Restricted access

William A. Shucart and Samuel A. Wolpert

T here have been many reports on intracranial aneurysms occurring in children, 5–9, 13–15, 17, 18 the largest individual series being Matson's. 11 In most cases subarachnoid hemorrhage was the first evidence of the aneurysm. This report of a 6-month-old child is unusual in that fever of unknown origin and diabetes insipidus were the presenting symptoms. Case Report A 6-month-old boy was admitted to the Boston Floating Hospital for evaluation of fever of unknown origin. He had first become ill at the age of 2 months with vomiting of undetermined cause

Restricted access

Nagagopal Venna, Martin Bielawski and Edward M. Spatz

L esions of the sciatic nerve trunk are rare. Most are acute, resulting from stab wounds, improperly placed intramuscular injections, or as complications of hip surgery or anticoagulant therapy. 4 Chronic lesions of the sciatic nerve are distinctly unusual and are likely to be misdiagnosed as lesions of the nerve root or lumbosacral plexus. Moreover, if foot deformity ensues from a sciatic nerve lesion in a child, then a developmental orthopedic anomaly or developmental abnormality of the spinal cord or of the cauda equina, such as meningomyelocele or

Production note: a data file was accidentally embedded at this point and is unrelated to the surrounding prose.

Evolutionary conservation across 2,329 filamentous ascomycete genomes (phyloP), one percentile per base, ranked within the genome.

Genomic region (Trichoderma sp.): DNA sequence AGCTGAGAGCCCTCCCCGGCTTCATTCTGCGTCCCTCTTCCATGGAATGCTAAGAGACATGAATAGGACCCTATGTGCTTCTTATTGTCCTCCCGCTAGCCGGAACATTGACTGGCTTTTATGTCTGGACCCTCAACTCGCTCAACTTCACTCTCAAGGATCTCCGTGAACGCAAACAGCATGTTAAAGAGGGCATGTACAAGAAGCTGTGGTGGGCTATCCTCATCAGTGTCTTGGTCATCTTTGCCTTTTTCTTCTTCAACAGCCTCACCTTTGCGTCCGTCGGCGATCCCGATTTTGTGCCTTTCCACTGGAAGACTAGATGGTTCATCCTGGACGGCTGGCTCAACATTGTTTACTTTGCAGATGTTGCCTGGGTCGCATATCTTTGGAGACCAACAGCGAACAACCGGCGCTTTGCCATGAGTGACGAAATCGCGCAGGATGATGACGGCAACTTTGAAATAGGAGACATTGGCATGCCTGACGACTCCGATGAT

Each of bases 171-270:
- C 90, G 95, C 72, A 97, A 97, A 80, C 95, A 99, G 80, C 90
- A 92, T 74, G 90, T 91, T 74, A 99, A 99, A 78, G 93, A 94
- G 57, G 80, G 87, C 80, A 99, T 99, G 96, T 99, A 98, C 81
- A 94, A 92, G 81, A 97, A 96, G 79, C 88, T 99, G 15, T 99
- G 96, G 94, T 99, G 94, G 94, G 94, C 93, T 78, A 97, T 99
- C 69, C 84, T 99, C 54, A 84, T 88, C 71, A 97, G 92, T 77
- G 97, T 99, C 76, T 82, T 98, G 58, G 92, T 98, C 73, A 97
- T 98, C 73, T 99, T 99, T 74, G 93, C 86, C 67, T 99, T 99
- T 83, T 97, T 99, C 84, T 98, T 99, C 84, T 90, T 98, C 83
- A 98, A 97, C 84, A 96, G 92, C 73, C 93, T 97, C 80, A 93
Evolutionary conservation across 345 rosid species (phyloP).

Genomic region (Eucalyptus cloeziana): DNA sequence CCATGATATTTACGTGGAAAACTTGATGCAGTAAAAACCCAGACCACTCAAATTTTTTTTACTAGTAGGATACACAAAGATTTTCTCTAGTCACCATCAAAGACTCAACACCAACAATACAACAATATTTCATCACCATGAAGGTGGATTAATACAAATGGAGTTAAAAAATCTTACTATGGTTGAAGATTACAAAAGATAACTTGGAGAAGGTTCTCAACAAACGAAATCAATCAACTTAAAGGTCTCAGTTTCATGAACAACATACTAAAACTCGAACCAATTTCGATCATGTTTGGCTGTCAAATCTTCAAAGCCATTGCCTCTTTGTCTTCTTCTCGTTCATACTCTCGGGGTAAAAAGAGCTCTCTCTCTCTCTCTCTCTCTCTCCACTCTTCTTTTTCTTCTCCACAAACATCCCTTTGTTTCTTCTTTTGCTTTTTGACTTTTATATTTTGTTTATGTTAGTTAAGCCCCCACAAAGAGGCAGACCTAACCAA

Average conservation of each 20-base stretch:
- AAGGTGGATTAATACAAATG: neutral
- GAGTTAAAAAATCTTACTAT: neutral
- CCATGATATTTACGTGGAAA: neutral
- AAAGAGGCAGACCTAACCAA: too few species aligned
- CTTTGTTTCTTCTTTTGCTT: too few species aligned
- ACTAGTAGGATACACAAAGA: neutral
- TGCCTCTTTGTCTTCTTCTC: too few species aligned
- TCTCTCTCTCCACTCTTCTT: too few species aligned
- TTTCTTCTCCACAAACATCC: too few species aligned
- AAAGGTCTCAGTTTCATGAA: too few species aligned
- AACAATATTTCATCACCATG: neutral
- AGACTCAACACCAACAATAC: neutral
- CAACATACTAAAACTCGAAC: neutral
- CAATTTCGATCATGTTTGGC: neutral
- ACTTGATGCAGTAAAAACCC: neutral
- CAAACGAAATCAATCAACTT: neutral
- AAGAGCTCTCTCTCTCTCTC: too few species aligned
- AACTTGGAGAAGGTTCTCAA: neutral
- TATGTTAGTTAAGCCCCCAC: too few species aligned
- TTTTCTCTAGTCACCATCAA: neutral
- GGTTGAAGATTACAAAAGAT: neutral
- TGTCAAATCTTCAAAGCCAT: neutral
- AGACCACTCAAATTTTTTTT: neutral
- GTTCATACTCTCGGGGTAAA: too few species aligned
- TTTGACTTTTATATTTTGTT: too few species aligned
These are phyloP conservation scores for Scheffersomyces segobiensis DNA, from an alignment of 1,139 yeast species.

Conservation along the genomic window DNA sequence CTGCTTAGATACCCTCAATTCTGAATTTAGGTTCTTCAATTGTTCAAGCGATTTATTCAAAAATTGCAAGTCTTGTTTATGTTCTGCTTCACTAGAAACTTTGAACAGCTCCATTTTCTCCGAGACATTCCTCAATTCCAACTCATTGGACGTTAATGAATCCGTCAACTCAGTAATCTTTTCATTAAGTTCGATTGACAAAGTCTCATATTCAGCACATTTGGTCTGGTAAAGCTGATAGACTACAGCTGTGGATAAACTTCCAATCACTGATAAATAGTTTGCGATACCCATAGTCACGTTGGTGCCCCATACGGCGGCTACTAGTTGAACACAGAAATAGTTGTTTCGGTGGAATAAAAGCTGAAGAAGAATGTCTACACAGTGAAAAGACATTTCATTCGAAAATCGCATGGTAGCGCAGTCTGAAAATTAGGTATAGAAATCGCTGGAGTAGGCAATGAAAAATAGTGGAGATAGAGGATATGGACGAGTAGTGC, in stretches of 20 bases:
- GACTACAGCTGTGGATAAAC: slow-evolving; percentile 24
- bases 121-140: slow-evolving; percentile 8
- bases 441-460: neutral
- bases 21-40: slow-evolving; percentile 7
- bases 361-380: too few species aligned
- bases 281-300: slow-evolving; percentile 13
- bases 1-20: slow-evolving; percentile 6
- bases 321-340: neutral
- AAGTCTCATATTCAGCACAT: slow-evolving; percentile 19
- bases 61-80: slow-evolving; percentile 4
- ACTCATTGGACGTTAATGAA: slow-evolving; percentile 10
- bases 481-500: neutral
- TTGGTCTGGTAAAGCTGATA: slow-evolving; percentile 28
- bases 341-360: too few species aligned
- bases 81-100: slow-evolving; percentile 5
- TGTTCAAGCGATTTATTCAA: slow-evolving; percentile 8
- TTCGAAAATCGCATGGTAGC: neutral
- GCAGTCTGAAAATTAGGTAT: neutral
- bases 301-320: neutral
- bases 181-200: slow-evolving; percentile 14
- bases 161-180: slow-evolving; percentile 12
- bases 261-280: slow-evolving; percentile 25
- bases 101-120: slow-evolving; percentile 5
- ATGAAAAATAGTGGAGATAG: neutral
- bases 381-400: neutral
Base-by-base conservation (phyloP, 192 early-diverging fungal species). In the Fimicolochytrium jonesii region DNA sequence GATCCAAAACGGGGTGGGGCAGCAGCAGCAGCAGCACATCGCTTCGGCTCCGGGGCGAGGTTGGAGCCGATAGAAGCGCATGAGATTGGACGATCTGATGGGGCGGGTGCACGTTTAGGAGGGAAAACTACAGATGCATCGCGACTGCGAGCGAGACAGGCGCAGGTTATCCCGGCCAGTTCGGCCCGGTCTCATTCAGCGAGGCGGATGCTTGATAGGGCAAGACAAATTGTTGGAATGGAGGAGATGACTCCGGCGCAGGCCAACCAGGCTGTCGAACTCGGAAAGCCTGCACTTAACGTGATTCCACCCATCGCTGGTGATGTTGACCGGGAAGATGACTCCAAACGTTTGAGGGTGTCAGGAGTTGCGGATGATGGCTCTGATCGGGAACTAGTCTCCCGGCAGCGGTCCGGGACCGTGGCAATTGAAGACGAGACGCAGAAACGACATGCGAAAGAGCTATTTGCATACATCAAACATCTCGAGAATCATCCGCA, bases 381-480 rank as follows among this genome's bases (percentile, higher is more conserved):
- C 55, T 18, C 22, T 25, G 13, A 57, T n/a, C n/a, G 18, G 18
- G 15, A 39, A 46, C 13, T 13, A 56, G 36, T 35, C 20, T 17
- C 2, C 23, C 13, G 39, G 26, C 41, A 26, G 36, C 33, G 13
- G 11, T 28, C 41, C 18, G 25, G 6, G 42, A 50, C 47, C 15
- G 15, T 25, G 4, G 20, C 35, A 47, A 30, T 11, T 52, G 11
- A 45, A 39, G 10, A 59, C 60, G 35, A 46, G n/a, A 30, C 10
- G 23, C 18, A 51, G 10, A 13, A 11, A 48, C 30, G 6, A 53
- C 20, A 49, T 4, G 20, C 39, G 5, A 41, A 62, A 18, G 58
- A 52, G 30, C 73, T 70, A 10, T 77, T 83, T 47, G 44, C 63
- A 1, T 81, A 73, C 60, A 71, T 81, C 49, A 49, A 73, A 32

Restricted access

Yakov Gologorsky, Patricia Delamora, Mark M. Souweidane and Jeffrey P. Greenfield

child was taken to the operating room for resection of a posterior fossa mass, which was found on pathological analysis to be an isolated cryptococcoma without other systemic disease or other CNS manifestations of cryptococcosis. A brief review of the related literature is also presented. Case Report History and Examination This 11-year-old boy with no significant medical history presented with a 2-week history of progressively worsening headaches and emesis. The headaches were diffuse, were not related to position or time of day, and did not improve